After months of speculation and anti-Donald Trump voices on Twitter insisting that he is going to prison, charges will not be filed against him.
A personal attorney for The Trump Organization has indicated that Manhattan District Attorney Cy Vance will not be filing criminal charges against the organization in regards to allegations of “hush money” payments and real estate value manipulations, Politico reported.
Ronald Fischetti, a New York attorney who represents the former president, said on Monday that in a meeting last week, he asked Vance’s team for details on charges they were considering.
According to Fischetti, members of Vance’s team said they were considering bringing charges against the Trump Organization and its individual employees related to alleged failures to pay taxes on corporate benefits and perks. It has been widely reported that those perks included cars and apartments and appear to only involve a small number of executives.
“We asked, ‘Is there anything else?’” he said to POLITICO. “They said, ‘No.’”
“It’s crazy that that’s all they had,” he said.
Politico asked if prosecutors talked about allegations made by Michael Cohen, Trump’s former attorney and porn star star and director Stormy Daniels, the attorney said “Nothing. Not a word on that.”
The attorney also said that there will be no charges against Donald Trump himself when the indictments happen.
“They just said, ‘When this indictment comes down, he won’t be charged. Our investigation is ongoing,’” Fischeti said.
“It’s like the Shakespeare play Much Ado About Nothing,” he said. “This is so small that I can’t believe I’m going to have to try a case like this.”
This came after a weekend where it was indicated that charges were forthcoming against the organization.
The case involves fringe benefits that were given to a top executive at The Trump Organization, The New York Times reported.
If the case moves ahead, the district attorney, Cyrus R. Vance Jr., could announce charges against the Trump Organization and the executive, Allen H. Weisselberg, as soon as next week, the people said.
The criminal charges would be the first to emerge from Mr. Vance’s long-running investigation into Mr. Trump and his business dealings, and raise the startling prospect of a former president having to defend the company he founded and has run for decades.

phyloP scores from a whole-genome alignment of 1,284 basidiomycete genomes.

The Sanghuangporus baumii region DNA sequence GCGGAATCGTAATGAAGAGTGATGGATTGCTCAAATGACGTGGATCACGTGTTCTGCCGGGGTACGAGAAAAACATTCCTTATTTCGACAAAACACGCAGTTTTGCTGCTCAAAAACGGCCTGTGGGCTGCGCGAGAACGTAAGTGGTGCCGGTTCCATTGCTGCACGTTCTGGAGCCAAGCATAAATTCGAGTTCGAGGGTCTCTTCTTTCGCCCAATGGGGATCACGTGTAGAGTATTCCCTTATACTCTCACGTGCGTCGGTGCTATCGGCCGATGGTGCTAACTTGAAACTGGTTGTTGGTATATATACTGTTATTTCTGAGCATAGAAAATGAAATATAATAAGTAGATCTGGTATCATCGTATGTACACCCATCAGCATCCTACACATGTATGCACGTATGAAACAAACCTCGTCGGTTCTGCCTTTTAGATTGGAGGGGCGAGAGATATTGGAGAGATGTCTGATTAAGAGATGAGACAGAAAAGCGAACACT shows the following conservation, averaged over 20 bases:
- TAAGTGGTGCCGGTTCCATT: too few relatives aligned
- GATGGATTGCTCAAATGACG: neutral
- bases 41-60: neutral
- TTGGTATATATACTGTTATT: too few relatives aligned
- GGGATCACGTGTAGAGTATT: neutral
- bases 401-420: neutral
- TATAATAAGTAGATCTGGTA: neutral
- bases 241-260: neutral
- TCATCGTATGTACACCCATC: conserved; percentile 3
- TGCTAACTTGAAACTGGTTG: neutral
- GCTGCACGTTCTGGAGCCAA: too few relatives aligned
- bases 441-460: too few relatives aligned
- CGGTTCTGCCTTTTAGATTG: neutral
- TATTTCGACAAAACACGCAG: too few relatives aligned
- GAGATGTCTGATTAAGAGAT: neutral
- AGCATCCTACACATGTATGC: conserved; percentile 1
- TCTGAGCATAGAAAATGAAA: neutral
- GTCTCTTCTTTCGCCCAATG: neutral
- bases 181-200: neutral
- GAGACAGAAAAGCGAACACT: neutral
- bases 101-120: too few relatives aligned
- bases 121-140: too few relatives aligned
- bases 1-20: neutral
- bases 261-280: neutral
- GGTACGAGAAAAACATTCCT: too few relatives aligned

While the prosecutors had been building a case for months against Mr. Weisselberg, the Trump Organization’s chief financial officer, as part of an effort to pressure him to cooperate with the inquiry, it was not previously known that the company also might face charges.
Prosecutors recently have focused much of their investigation into the perks Mr. Trump and the company doled out to Mr. Weisselberg and other executives, including tens of thousands of dollars in private school tuition for one of Mr. Weisselberg’s grandchildren, as well as rents on apartments and car leases.
Prosecutors are looking into whether those benefits were properly recorded in the company’s ledgers and whether taxes were paid on them, The New York Times has reported.
Trump’s attorneys had a meeting with prosecutors on Thursday in an attempt to convince them to not pursue criminal charges against the company, which is common in these types of cases, but it is not known what the prosecutors are planning to do.
In May, Trump responded to the investigation in a near 900 word statement, calling it an investigation in search of a crime.
“There is nothing more corrupt than an investigation that is in desperate search of a crime. But, make no mistake, that is exactly what is happening here,” he said.
“Working in conjunction with Washington, these Democrats want to silence and cancel millions of voters because they don’t want ‘Trump’ to run again,” he said. “As people are being killed on the sidewalks of New York at an unprecedented rate, as drugs and crime of all kinds are flowing through New York City at record levels, with absolutely nothing being done about it, all they care about is taking down Trump.”
“If these prosecutors focused on real issues, crime would be obliterated, and New York would be great and free again!” he said.